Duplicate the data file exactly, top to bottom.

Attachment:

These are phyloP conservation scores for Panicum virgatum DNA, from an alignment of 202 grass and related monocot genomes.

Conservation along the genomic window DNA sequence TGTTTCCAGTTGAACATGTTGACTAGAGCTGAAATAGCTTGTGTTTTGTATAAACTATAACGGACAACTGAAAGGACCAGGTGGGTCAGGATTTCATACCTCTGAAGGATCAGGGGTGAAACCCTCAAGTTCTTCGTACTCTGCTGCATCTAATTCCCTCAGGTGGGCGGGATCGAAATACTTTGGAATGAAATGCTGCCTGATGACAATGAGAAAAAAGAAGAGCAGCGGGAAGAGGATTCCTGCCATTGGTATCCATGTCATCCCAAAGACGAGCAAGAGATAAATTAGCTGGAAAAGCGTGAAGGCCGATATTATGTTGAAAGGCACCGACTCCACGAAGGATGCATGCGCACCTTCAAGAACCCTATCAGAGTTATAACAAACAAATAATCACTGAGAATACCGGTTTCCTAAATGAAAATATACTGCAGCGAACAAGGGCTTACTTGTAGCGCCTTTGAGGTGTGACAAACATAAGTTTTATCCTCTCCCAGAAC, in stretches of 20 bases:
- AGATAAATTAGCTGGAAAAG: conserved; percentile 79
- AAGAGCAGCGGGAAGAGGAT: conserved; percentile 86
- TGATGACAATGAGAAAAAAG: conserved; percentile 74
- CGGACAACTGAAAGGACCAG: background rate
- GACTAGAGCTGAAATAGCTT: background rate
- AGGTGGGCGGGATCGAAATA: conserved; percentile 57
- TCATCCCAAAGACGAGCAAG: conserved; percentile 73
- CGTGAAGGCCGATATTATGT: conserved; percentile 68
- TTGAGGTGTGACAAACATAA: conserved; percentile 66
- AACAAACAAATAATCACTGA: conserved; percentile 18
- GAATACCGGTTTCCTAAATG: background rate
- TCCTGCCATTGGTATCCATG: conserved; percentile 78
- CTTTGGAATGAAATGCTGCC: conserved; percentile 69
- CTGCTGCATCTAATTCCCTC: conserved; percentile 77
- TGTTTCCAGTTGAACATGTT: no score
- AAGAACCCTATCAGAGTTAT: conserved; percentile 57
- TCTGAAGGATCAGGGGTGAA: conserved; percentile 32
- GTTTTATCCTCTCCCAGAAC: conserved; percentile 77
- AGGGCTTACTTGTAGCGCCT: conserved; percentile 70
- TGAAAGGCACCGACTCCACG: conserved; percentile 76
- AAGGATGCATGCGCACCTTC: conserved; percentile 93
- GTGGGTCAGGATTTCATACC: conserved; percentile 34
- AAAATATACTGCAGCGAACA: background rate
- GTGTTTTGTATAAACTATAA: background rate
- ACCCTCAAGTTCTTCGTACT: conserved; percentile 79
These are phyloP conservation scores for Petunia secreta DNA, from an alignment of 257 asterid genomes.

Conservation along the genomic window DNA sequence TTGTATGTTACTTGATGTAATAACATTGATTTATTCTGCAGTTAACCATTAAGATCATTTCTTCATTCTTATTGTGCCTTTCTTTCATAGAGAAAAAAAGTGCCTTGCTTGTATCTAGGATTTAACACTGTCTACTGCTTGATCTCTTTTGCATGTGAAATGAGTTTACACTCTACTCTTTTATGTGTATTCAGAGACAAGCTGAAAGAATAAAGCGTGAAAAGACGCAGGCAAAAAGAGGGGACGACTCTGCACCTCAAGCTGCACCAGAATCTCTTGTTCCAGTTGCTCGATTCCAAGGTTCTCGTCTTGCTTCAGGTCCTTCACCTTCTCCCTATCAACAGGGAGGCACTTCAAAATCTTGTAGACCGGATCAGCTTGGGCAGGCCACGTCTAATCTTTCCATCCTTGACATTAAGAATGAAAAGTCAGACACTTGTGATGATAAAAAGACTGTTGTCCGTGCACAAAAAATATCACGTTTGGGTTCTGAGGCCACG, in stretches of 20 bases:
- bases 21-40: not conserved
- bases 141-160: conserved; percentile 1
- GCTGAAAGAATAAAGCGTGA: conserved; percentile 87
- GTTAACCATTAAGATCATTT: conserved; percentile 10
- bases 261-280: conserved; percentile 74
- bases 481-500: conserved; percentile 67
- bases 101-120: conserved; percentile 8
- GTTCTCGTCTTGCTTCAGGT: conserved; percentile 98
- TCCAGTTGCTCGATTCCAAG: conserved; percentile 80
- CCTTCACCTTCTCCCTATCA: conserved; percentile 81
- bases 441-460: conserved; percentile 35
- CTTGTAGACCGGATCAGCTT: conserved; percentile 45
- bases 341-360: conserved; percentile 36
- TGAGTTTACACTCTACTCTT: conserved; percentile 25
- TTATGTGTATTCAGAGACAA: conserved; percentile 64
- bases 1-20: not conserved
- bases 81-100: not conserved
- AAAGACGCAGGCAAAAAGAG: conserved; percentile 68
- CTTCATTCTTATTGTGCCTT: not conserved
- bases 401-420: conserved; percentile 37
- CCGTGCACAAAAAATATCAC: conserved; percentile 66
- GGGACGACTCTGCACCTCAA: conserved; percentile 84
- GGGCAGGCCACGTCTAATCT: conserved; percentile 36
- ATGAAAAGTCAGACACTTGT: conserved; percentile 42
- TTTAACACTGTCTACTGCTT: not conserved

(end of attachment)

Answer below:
These are phyloP conservation scores for Panicum virgatum DNA, from an alignment of 202 grass and related monocot genomes.

Conservation along the genomic window DNA sequence TGTTTCCAGTTGAACATGTTGACTAGAGCTGAAATAGCTTGTGTTTTGTATAAACTATAACGGACAACTGAAAGGACCAGGTGGGTCAGGATTTCATACCTCTGAAGGATCAGGGGTGAAACCCTCAAGTTCTTCGTACTCTGCTGCATCTAATTCCCTCAGGTGGGCGGGATCGAAATACTTTGGAATGAAATGCTGCCTGATGACAATGAGAAAAAAGAAGAGCAGCGGGAAGAGGATTCCTGCCATTGGTATCCATGTCATCCCAAAGACGAGCAAGAGATAAATTAGCTGGAAAAGCGTGAAGGCCGATATTATGTTGAAAGGCACCGACTCCACGAAGGATGCATGCGCACCTTCAAGAACCCTATCAGAGTTATAACAAACAAATAATCACTGAGAATACCGGTTTCCTAAATGAAAATATACTGCAGCGAACAAGGGCTTACTTGTAGCGCCTTTGAGGTGTGACAAACATAAGTTTTATCCTCTCCCAGAAC, in stretches of 20 bases:
- AGATAAATTAGCTGGAAAAG: conserved; percentile 79
- AAGAGCAGCGGGAAGAGGAT: conserved; percentile 86
- TGATGACAATGAGAAAAAAG: conserved; percentile 74
- CGGACAACTGAAAGGACCAG: background rate
- GACTAGAGCTGAAATAGCTT: background rate
- AGGTGGGCGGGATCGAAATA: conserved; percentile 57
- TCATCCCAAAGACGAGCAAG: conserved; percentile 73
- CGTGAAGGCCGATATTATGT: conserved; percentile 68
- TTGAGGTGTGACAAACATAA: conserved; percentile 66
- AACAAACAAATAATCACTGA: conserved; percentile 18
- GAATACCGGTTTCCTAAATG: background rate
- TCCTGCCATTGGTATCCATG: conserved; percentile 78
- CTTTGGAATGAAATGCTGCC: conserved; percentile 69
- CTGCTGCATCTAATTCCCTC: conserved; percentile 77
- TGTTTCCAGTTGAACATGTT: no score
- AAGAACCCTATCAGAGTTAT: conserved; percentile 57
- TCTGAAGGATCAGGGGTGAA: conserved; percentile 32
- GTTTTATCCTCTCCCAGAAC: conserved; percentile 77
- AGGGCTTACTTGTAGCGCCT: conserved; percentile 70
- TGAAAGGCACCGACTCCACG: conserved; percentile 76
- AAGGATGCATGCGCACCTTC: conserved; percentile 93
- GTGGGTCAGGATTTCATACC: conserved; percentile 34
- AAAATATACTGCAGCGAACA: background rate
- GTGTTTTGTATAAACTATAA: background rate
- ACCCTCAAGTTCTTCGTACT: conserved; percentile 79
These are phyloP conservation scores for Petunia secreta DNA, from an alignment of 257 asterid genomes.

Conservation along the genomic window DNA sequence TTGTATGTTACTTGATGTAATAACATTGATTTATTCTGCAGTTAACCATTAAGATCATTTCTTCATTCTTATTGTGCCTTTCTTTCATAGAGAAAAAAAGTGCCTTGCTTGTATCTAGGATTTAACACTGTCTACTGCTTGATCTCTTTTGCATGTGAAATGAGTTTACACTCTACTCTTTTATGTGTATTCAGAGACAAGCTGAAAGAATAAAGCGTGAAAAGACGCAGGCAAAAAGAGGGGACGACTCTGCACCTCAAGCTGCACCAGAATCTCTTGTTCCAGTTGCTCGATTCCAAGGTTCTCGTCTTGCTTCAGGTCCTTCACCTTCTCCCTATCAACAGGGAGGCACTTCAAAATCTTGTAGACCGGATCAGCTTGGGCAGGCCACGTCTAATCTTTCCATCCTTGACATTAAGAATGAAAAGTCAGACACTTGTGATGATAAAAAGACTGTTGTCCGTGCACAAAAAATATCACGTTTGGGTTCTGAGGCCACG, in stretches of 20 bases:
- bases 21-40: not conserved
- bases 141-160: conserved; percentile 1
- GCTGAAAGAATAAAGCGTGA: conserved; percentile 87
- GTTAACCATTAAGATCATTT: conserved; percentile 10
- bases 261-280: conserved; percentile 74
- bases 481-500: conserved; percentile 67
- bases 101-120: conserved; percentile 8
- GTTCTCGTCTTGCTTCAGGT: conserved; percentile 98
- TCCAGTTGCTCGATTCCAAG: conserved; percentile 80
- CCTTCACCTTCTCCCTATCA: conserved; percentile 81
- bases 441-460: conserved; percentile 35
- CTTGTAGACCGGATCAGCTT: conserved; percentile 45
- bases 341-360: conserved; percentile 36
- TGAGTTTACACTCTACTCTT: conserved; percentile 25
- TTATGTGTATTCAGAGACAA: conserved; percentile 64
- bases 1-20: not conserved
- bases 81-100: not conserved
- AAAGACGCAGGCAAAAAGAG: conserved; percentile 68
- CTTCATTCTTATTGTGCCTT: not conserved
- bases 401-420: conserved; percentile 37
- CCGTGCACAAAAAATATCAC: conserved; percentile 66
- GGGACGACTCTGCACCTCAA: conserved; percentile 84
- GGGCAGGCCACGTCTAATCT: conserved; percentile 36
- ATGAAAAGTCAGACACTTGT: conserved; percentile 42
- TTTAACACTGTCTACTGCTT: not conserved